To understand what an elevator pitch is, imagine you’ve been chasing around a busy investor for days and you are suddenly together in the elevator riding up. You have exactly as much time as it takes them to reach their floor to pitch your idea and convince them to put money into your business.
The concept of the elevator pitch exists because people are busier than ever and if you don’t manage to attract their attention from the first moment of your speech or email, then you have lost your audience. What you need to say, the core of your idea, must be included in your first words and delivered with passion, eloquence and clarity.
Many business analysts now believe that not just business owners, but every employee and stakeholder in a business should be able to deliver an elevator pitch. For this reason, no matter what role you have in a company, you should keep reading this article.
So, how can you prepare the perfect elevator pitch? Here are some basic steps:
- Boil Down the Core Idea to a Sentence
What exactly do you want to tell people in your elevator pitch? Unless you are able to say it in a sentence, then you have not yet found your topic and approach. The most effective approach is the straightforward one.
Just look at how Sony describes their business in their tagline. In the ’90s, when they were ruling over the portable music players market, they defined their business as “Like no other”. As they shifted their scope towards video game consoles, and 3D television, it became “Make believe”.
These taglines are actually the core element of their elevator pitch. They tell the audience who they are and what they have to offer.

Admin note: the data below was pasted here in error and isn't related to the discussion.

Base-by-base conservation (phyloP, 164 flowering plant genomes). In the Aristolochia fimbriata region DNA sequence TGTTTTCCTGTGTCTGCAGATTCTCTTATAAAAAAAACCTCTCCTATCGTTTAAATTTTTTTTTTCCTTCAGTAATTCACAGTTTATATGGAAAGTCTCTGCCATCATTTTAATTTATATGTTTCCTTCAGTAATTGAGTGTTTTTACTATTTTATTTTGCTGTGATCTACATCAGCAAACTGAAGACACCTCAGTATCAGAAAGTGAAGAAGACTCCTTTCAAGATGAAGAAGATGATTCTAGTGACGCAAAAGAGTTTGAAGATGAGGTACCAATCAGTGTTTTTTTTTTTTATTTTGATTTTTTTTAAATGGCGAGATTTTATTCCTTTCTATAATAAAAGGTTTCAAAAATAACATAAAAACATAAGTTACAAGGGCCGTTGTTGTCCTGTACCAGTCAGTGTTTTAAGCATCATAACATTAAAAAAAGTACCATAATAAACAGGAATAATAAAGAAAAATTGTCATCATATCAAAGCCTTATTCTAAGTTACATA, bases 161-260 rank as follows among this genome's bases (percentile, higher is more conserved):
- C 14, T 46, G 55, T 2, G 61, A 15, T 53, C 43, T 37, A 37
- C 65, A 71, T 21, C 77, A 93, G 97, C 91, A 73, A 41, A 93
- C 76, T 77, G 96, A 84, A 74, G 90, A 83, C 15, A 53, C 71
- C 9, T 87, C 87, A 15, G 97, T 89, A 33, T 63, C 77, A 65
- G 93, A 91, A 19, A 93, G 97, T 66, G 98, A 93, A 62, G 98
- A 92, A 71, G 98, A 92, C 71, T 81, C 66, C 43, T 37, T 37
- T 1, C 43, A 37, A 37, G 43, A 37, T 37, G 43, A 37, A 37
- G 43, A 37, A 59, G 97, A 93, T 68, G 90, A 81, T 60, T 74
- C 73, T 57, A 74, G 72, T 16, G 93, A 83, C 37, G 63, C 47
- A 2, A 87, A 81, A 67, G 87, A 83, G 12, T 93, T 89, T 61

- Add Value to Your Proposition
After telling people what you do, your elevator pitch should give them reasons to care about what you say. After all, they have a wide range of options – why should they listen to your pitch and consider giving you their money?
When you move your elevator speech towards the value part, you must select your statements carefully, because they need to be backed by actual data. Whatever you say needs to be easy to search for and confirmed by actual company data, customer testimonials or sales numbers.
- Shape Your Pitch to Suit Your Listener Persona
It is one thing pitching your idea to a CEO, but it is quite another to pitch it to a small business owner. The first one has little time and a strong insight into technical and financial aspects. The second one has more time, but also needs more explanations to understand exactly what benefits they derive from doing business with you.
The key to a successful elevator pitch is using the adequate language and selecting the benefits which will truly make a difference for your potential investor, buyer or business partner.
- Ask Your Question
You have probably reached the point in your speech when the audience has a clear idea of who you are, what you do and how your products or services can help them. Now comes the critical point: make a demand. Tell them exactly why you are pitching to them.
After all, it is only natural, as a receiver of the message, to say: “Okay, that’s great, but what do you want from me?” Your elevator pitch is not a pitch at all if you don’t ask people to do something – contact you for further details, request more information about your product, or even decide to become an investor or stakeholder in your business.
- Be Enthusiastic throughout the Pitch
Even if you are not a great communicator, you should summon up all your persuasive skills and deliver your pitch with enthusiasm and eloquence. After all, if you are not enthusiastic about your own products, why should other people care about them?